A broadcast from the Drowned in Sound Meteorological Society (DiSMS):
For the casual observer, yesterday’s meteorological phenomenon, which we’ve dubbed the Nevermen, blasted out of nowhere. We’d called for light precipitation, with chance of freezing, in most parts of the country. Instead, several cities reported heavy downpours of acid-free paint, followed by chartreuse thunderstorms and static drizzle, with an overcast sky of swirling tie-dye clouds. Eyewitnesses described the storm as 'crazy', 'awesome', and 'no seriously dude, it’s so awesome'.
After a thorough investigation, our weather team has traced the sources of this Nevermen. Their research cites nearly two decades of activity between three storm fronts in the United States, each from diverging weather systems: the Doseone from cLOUDDEAD, the Tunde Adebimpe from TV On The Radio, and the Mike Patton, a driving force for both the Mr Bungle and Faith No More systems.
I’m now receiving this statement about the storm from our chief meteorologist, Lee Adcock:
'To begin to appreciate this thing, you’ve got to live with some confusion. None of these guys ever cared to fit cozy in their own bubbles, and they’ll certainly not sit still for Nevermen. This whole thing effervesces with dramatic noise, from big blaring riffs to broken Game Boy bleeps to beatboxing; you’ll do your head in trying to absorb it all, especially on the full-steam rocker “Right Animal Wrong Trap” or the chirpy, philosophical sing-along “Mr. Mistake”. Our protagonists act as you’d expect them to – Doseone lays down ridiculous nerdy verses, Adebimpe brings the gravitas and cool sound effects, and Patton belts his heart out – but their antics, familiar as they are, add to the malarkey.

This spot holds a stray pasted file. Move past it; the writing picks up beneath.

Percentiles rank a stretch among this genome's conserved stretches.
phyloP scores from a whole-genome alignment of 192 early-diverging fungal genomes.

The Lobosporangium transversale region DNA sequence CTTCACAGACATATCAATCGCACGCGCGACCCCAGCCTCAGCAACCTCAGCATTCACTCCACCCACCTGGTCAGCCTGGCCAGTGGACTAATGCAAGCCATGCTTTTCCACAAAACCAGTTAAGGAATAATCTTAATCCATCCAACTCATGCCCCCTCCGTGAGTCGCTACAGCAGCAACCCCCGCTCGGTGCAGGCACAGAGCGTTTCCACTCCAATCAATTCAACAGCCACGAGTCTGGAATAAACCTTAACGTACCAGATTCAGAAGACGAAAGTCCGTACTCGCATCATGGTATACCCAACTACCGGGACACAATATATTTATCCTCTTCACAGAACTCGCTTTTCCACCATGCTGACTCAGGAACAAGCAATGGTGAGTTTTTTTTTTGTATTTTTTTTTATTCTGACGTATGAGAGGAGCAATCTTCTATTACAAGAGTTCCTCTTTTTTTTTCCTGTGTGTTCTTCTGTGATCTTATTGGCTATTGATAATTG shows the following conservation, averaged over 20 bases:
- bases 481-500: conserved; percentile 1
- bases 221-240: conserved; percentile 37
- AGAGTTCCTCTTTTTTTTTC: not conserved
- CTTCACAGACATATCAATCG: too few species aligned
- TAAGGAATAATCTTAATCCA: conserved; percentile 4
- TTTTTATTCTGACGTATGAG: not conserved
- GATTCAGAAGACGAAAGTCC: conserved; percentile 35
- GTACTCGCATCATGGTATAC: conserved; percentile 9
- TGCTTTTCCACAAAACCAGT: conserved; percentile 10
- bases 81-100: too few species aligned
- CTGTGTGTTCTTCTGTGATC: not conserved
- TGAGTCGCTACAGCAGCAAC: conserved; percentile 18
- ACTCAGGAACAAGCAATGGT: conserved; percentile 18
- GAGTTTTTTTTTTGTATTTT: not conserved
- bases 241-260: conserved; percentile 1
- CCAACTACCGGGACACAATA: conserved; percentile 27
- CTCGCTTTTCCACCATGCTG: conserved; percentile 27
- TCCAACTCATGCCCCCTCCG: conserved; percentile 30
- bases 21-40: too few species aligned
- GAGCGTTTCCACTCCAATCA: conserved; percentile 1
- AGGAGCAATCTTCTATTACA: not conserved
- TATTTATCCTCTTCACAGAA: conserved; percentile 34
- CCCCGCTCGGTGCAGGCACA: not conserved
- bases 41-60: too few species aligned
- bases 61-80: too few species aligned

'The lyrics don’t lend much clarity, either. The trio trade lines like they’re flashing secret handshakes to each other – it’s a complex process, fingers flying and interlocking, each gesture laden with meanings that an outsider can’t even fathom. "This simply won’t work like barbed wire or pollen" goes the refrain of "Right Animal Wrong Trap". Best not to dwell on this. Just revel in its mystery, its rhythm. As long as you’re OK being baffled, you’ll dig this just fine.
'Serious aficionados of hip hop, or nu-metal, or any of the flavors that crop up in Nevermen, might scoff at the whimsy of it all, like when "Tough Towns" (a song about psychogeography – I think) transitions from "Go Houston" to "Go Pittsburg". But then, Patton’s never been serious about anything, and that’s integral to the whole project. ’The frontman digests himself,’ they say collectively on ‘Non Babylon’, a track that plays out like an aural cut-up. When they all join in on the refrain ’hey, Mr. Frontman,’, they each reject themselves as the commanding ego.
'And thus, without that domineering dignity to protect, the Nevermen are free to do what they want. They can invite scorn via the glorious "Hate On", or indeed threaten your life in easily the most grin-inducing, Faith No More-ish number, "Shellshot". There are no consequences for the de-centralized.
'So, y’know. It’s not an album you can live and breathe in, and all three men have reached greater heights on their past endeavours. That is to say, Adebimpe has plumbed deeper emotional depths with TVOTR, Doseone has seen wider horizons with cLOUDDEAD, and Patton has played much kookier roles just about everywhere else. But the cheeky enigma that spurns the Nevermen on is still far more engaging than the deadly earnest attitude of the regular ego-driven band unit. Bring on more madness, I say.'
Erm. Listeners, we apologize: our regular chief meteorologist has not returned from her investigation, and has since been replaced by a music journalist of the same name. We’ll be back later for updates on the Nevermen storm; until then, if anyone sees a paint-splattered storm chaser van, please call us immediately.
7Lee Adcock's Score